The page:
It's a slower than normal week for releases, but when the schedule includes films by James Mangold, Alfonso Cuarón, Martin Scorsese and Takashi Miilke you know its a good and varied selection.
Christian Bale and Matt Damon star in James Mangold's underappreciated "Ford v Ferrari." Based on a true story, the film explores famed driver Carroll Shelby's (Damon) attempt to make Ford a major competitor to Ferrari at the legendary 24 Hours of Le Mans race. Bale co-stars as Ken Miles, a phenomenal driver with an explosive temperament. The film's final act features some of the most exhilarating action to ever be shown in cinemas.
2019 should have been the year "Roma" became the first foreign-language movie to win Best Picture at the Academy Awards. Sadly, we had to wait until 2020 for that honor to be bestowed on "Parasite." Nonetheless, "Roma" will always be one of my favorite films as director Alfonso Cuarón explores his childhood memories of living in the Roma district of Mexico City. The movie focuses on Cleo, one of the Cuarón family's domestic workers, and her awakening in a time rife with poverty and anger. It is a gorgeous, heartfelt film that captures the magic realism of childhood without losing its connection to the real world.
Ten years ago director Martin Scorsese and actor Leonardo DiCaprio teamed for "Shutter Island," a surreal thriller about a U.S. Marshal who visits an island to investigate the disappearance of a patient at a psychiatric facility. Based on Dennis Lehane's novel, the movie is a visually complex nightmare and this new 4K release shows improvement over the previous Blu-ray release (the film was shot in part on film and digital).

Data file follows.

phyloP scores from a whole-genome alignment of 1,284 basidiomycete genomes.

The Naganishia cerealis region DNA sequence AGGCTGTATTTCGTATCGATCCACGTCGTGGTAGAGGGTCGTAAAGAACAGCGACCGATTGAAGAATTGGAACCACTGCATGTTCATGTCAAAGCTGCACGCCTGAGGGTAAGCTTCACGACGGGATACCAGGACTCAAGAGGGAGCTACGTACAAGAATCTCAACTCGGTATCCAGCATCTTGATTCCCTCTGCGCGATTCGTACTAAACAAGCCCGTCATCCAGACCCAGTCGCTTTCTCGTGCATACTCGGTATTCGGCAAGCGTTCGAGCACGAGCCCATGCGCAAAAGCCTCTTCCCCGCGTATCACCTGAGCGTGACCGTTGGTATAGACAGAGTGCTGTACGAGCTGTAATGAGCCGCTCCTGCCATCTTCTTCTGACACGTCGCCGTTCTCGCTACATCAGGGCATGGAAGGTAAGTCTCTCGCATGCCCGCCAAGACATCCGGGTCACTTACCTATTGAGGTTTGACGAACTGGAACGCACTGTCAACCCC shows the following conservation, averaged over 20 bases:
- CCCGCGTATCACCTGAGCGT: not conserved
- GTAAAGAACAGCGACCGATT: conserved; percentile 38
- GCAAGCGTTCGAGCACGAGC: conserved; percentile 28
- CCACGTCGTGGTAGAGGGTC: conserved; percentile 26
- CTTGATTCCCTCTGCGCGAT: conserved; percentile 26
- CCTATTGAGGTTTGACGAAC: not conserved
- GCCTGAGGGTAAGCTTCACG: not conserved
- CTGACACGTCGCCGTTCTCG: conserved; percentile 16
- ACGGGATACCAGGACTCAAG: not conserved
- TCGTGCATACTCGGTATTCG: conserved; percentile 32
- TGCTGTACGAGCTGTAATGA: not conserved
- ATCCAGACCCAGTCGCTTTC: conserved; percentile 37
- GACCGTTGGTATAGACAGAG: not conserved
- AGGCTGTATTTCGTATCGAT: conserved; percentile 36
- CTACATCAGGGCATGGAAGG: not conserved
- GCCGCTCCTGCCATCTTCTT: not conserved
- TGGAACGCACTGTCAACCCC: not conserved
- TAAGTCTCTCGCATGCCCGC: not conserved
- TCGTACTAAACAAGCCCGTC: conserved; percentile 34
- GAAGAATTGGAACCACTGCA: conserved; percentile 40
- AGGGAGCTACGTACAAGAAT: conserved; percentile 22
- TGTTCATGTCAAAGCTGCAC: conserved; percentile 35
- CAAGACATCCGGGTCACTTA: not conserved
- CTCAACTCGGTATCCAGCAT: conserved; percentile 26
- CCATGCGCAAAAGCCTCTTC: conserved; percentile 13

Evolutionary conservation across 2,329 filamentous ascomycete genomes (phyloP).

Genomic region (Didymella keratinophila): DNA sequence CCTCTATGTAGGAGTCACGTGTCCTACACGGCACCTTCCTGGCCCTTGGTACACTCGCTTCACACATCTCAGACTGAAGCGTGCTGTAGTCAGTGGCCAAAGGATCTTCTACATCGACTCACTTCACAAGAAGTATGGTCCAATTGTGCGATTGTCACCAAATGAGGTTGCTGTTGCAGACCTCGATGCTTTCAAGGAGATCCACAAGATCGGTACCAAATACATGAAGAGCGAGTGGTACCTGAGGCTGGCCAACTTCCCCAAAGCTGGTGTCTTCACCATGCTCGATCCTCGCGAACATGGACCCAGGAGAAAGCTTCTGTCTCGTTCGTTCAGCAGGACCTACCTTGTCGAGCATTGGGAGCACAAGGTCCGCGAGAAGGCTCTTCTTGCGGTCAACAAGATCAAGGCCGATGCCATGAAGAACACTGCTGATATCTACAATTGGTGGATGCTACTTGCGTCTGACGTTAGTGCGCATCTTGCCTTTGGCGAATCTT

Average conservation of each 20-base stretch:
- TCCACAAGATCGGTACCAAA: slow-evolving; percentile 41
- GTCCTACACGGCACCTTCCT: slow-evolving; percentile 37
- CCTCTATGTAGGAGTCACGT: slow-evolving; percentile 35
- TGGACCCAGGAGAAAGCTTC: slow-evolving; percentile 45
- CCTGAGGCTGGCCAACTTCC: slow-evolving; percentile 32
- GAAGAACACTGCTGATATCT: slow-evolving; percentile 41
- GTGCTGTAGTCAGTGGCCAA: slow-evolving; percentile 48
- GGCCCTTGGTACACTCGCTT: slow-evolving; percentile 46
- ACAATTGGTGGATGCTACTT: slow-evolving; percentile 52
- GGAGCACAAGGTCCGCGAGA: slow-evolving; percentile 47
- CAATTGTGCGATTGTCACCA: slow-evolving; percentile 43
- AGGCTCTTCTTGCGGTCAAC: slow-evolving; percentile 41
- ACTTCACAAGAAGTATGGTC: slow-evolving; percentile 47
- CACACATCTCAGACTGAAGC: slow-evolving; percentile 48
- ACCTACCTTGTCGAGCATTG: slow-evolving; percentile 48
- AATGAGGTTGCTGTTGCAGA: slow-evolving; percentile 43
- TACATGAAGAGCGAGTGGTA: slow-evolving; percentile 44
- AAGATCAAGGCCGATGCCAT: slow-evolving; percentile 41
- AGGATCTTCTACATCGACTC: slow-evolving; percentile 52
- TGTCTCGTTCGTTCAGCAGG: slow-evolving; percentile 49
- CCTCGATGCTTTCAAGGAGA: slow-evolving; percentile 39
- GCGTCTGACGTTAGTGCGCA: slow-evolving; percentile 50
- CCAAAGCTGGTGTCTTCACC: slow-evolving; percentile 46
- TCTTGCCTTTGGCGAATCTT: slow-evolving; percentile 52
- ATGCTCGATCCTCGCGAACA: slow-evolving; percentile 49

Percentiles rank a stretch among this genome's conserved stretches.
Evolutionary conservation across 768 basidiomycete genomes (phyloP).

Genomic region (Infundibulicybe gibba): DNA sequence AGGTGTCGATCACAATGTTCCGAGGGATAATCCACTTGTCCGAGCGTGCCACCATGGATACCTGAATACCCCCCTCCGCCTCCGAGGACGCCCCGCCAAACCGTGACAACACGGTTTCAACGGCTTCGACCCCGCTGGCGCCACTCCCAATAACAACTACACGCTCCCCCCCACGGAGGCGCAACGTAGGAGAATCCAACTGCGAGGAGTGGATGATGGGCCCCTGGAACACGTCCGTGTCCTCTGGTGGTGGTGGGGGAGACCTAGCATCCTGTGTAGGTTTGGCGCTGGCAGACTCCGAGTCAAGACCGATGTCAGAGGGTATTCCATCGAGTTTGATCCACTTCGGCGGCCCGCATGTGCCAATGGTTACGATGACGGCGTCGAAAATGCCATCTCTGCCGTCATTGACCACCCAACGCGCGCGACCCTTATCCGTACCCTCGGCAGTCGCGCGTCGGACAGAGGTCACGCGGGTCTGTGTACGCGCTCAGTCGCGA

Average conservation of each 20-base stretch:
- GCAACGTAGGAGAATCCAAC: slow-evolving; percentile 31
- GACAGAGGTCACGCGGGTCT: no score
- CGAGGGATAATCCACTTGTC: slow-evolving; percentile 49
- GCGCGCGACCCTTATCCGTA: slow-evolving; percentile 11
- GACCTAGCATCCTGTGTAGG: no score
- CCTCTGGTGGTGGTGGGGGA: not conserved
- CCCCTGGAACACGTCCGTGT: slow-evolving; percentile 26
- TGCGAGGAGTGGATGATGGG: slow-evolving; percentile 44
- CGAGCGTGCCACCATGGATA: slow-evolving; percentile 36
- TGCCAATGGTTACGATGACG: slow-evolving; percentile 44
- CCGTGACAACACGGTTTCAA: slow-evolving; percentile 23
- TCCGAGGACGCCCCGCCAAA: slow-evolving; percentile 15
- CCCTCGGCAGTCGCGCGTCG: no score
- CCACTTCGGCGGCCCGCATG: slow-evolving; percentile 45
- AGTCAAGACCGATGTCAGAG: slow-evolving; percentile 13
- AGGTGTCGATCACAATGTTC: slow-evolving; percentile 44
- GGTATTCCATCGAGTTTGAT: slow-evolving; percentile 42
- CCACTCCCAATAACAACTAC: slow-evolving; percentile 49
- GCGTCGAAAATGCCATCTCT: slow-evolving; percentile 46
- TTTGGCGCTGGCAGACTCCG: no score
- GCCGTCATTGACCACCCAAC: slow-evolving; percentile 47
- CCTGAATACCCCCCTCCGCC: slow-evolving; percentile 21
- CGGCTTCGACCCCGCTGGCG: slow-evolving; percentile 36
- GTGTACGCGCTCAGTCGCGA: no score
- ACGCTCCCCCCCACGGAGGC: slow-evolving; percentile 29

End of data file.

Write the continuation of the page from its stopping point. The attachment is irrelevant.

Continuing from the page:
For a moment, DC appeared to have big plans for the retooled and rebooted series "Swamp Thing." Instead, the horror-leaning franchise was cut short after one season. Reviews were spectacular. I haven't had the chance to see it, but the story of a disgraced scientist who discovers something nefarious is happening in the swamps of Marais, Louisiana.
Moving slightly off the well-taken path we have "First Love," Takashi Miike's well-received crime comedy that finds a boxer and a call girl trying to last the night with the Tokyo underworld on their trial. "The Freakmaker (AKA "The Mutations)" a 1974 horror film that finds a scientist kidnapping students to use in his experiments to crossbreed humans with plants. It sounds like typical B-movie fodder, but the cast includes Donald Pleasence ("Halloween"), Tom Baker ("Doctor Who") and genre regular Brad Harris and was directed by Oscar-winning cinematographer Jack Cardiff ("Black Narcissus"). That's an impressive pedigree. "Hell on the Border" tells the story of Bass Reeves, the first black deputy marshal west of Mississippi. Lastly, we have Arrow Film's Blu-ray release of Paul Verhoeven's director's cut of his 1987 classic "Robocop."
It's hard to believe, we're near the end of CBS/Parmounts DVD releases of the classic "Gunsmoke" television series as the Eighteenth and Nineteenth seasons (48 episodes that aired between September 1972 and April of 1974) are released this week. That leaves only the Twentieth season (and the five made-for-TV films that were released between 1987-1994).
This week also sees the Blu-ray release of "Rock and Roll Hall of Fame: In Concert Collection" (which includes "The 25th Anniversary Concerts," " Rock & Roll Hall of Fame: In Concert," and "Rock & Roll Hall of Fame: In Concert Encore") featuring performances from the likes of Bruce Springsteen & the E Street Band, Paul Simon, Tom Petty and the Heartbreakers, Green Day, U2, N.W.A., Sting, Yes and Public Enemy.
This week's top-line digital release is "Frozen II," a film that sees Anna, Elsa, Kristoff, Olaf and Sven embark on an adventure to right the wrongs of their ancestors and establish peace in their kingdom once again.